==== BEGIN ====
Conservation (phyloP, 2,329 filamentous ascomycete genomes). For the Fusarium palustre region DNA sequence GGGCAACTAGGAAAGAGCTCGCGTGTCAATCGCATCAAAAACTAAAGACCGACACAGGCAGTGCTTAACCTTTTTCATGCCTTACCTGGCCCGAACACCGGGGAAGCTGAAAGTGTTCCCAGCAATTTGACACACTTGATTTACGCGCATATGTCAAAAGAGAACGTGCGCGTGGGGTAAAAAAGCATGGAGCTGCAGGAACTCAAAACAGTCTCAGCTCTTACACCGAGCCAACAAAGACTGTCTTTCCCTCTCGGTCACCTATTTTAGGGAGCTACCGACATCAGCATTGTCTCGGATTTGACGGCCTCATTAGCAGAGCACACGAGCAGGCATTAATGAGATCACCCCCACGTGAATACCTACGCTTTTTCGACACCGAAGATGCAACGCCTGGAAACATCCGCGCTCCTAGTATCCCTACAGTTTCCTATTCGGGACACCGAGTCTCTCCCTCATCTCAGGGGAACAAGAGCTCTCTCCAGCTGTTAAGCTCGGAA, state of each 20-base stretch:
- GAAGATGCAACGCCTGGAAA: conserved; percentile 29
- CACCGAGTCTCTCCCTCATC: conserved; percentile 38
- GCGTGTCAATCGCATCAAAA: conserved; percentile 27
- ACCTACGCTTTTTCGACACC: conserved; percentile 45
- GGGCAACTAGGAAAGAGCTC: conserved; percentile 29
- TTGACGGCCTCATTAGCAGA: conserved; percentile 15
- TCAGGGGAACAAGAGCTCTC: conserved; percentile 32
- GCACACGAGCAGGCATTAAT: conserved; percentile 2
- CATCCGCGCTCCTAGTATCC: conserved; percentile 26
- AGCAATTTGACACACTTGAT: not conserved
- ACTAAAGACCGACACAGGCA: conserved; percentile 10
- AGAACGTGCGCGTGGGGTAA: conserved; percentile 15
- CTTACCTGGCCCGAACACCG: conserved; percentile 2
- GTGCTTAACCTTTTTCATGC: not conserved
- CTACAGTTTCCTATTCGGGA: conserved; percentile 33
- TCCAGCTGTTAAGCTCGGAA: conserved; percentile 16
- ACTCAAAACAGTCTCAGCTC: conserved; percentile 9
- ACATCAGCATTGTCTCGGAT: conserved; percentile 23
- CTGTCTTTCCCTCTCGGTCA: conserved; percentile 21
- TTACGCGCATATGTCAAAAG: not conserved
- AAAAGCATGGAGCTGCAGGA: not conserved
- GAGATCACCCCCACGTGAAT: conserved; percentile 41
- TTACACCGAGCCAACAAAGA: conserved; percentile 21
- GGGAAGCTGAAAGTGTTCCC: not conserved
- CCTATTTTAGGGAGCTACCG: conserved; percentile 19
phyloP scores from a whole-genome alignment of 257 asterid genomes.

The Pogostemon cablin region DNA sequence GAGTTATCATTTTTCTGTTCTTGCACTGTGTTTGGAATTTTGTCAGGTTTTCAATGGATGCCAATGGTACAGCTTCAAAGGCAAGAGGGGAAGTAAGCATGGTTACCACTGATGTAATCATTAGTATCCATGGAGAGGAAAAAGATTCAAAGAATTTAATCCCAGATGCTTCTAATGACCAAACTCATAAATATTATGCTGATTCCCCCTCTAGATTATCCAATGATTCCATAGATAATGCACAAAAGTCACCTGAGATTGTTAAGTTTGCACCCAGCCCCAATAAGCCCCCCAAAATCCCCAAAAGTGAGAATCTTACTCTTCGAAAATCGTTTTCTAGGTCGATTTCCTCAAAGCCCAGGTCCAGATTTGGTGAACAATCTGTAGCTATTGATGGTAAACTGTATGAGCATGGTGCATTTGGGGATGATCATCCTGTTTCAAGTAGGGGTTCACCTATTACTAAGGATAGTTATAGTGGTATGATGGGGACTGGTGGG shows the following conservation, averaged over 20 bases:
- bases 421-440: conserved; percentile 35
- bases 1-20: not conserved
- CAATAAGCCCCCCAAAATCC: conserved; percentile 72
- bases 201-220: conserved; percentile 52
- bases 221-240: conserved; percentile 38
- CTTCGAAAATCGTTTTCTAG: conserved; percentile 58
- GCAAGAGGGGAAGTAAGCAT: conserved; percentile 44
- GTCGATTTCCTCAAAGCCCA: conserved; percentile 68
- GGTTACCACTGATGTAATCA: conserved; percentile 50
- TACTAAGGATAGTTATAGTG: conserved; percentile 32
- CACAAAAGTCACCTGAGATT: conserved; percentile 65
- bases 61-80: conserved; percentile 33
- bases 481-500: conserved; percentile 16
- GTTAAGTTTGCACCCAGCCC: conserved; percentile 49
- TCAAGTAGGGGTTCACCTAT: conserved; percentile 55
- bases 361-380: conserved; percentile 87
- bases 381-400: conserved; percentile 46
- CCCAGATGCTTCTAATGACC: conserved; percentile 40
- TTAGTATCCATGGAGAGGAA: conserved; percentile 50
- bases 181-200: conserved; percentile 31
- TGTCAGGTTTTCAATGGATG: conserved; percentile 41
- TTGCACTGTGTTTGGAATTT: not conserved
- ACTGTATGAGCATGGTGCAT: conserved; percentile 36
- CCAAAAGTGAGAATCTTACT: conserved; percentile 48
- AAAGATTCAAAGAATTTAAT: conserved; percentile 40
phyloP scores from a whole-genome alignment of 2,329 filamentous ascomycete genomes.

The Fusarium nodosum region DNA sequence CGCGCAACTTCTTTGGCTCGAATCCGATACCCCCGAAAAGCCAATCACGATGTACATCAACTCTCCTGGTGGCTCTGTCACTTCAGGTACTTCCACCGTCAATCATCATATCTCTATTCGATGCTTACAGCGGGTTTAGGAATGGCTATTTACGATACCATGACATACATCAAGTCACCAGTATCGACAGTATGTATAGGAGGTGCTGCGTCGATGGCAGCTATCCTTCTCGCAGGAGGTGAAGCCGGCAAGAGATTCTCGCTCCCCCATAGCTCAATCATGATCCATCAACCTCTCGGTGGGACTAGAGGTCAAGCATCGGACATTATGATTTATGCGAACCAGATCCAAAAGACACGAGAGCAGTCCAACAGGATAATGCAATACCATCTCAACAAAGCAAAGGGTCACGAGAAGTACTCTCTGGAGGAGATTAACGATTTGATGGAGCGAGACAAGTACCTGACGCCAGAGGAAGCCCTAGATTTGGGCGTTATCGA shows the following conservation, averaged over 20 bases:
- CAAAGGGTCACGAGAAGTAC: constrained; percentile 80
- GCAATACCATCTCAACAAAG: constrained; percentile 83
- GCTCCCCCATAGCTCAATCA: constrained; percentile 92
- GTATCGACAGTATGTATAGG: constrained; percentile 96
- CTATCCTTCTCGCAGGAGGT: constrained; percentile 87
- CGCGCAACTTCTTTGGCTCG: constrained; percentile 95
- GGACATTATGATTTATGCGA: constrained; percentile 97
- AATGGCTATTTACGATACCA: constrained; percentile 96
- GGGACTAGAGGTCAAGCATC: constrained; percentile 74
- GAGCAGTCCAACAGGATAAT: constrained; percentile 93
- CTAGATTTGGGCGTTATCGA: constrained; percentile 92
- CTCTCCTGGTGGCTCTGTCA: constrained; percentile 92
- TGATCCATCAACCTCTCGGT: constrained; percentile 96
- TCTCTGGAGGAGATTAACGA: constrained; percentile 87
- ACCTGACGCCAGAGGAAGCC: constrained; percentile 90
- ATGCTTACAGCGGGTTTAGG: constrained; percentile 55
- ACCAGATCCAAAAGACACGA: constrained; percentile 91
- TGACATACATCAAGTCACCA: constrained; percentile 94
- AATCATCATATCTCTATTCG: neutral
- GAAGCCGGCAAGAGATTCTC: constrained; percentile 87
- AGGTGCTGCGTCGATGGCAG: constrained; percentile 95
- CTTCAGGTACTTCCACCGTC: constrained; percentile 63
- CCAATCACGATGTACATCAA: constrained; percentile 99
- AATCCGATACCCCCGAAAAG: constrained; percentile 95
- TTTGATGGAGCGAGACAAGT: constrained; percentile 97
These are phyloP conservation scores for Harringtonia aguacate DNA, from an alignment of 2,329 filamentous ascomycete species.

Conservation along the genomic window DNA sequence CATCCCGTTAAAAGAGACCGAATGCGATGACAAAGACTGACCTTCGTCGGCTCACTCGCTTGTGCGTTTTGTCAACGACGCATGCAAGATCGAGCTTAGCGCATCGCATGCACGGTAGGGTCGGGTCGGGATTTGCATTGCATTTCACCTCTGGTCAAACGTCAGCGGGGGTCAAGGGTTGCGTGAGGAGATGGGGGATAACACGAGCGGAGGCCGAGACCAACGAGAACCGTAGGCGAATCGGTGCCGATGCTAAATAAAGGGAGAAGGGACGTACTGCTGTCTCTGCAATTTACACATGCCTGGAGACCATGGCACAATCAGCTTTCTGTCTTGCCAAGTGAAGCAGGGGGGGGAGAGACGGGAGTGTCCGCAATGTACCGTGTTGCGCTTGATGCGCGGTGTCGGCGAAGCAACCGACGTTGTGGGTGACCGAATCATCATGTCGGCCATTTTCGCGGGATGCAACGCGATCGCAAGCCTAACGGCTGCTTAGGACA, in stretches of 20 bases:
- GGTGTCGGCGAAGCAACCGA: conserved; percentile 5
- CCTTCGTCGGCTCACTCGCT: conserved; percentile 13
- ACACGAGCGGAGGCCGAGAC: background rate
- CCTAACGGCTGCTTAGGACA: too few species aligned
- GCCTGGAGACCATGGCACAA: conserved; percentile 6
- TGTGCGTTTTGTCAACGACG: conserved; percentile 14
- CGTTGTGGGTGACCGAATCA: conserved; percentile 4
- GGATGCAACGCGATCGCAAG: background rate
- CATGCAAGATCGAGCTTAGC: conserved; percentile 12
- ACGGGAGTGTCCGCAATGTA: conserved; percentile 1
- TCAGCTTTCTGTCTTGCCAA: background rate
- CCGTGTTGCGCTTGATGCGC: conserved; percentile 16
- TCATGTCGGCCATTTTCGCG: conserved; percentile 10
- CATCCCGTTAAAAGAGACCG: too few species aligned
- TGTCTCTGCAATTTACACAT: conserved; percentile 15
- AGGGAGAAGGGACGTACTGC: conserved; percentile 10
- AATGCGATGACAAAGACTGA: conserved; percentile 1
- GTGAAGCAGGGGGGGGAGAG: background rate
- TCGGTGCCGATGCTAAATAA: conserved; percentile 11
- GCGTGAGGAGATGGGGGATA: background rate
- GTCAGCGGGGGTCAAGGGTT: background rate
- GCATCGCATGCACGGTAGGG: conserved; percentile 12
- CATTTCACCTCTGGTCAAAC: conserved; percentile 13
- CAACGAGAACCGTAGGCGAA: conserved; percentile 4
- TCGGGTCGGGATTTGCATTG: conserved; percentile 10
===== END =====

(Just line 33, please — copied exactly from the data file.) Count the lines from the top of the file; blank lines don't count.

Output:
- bases 221-240: conserved; percentile 38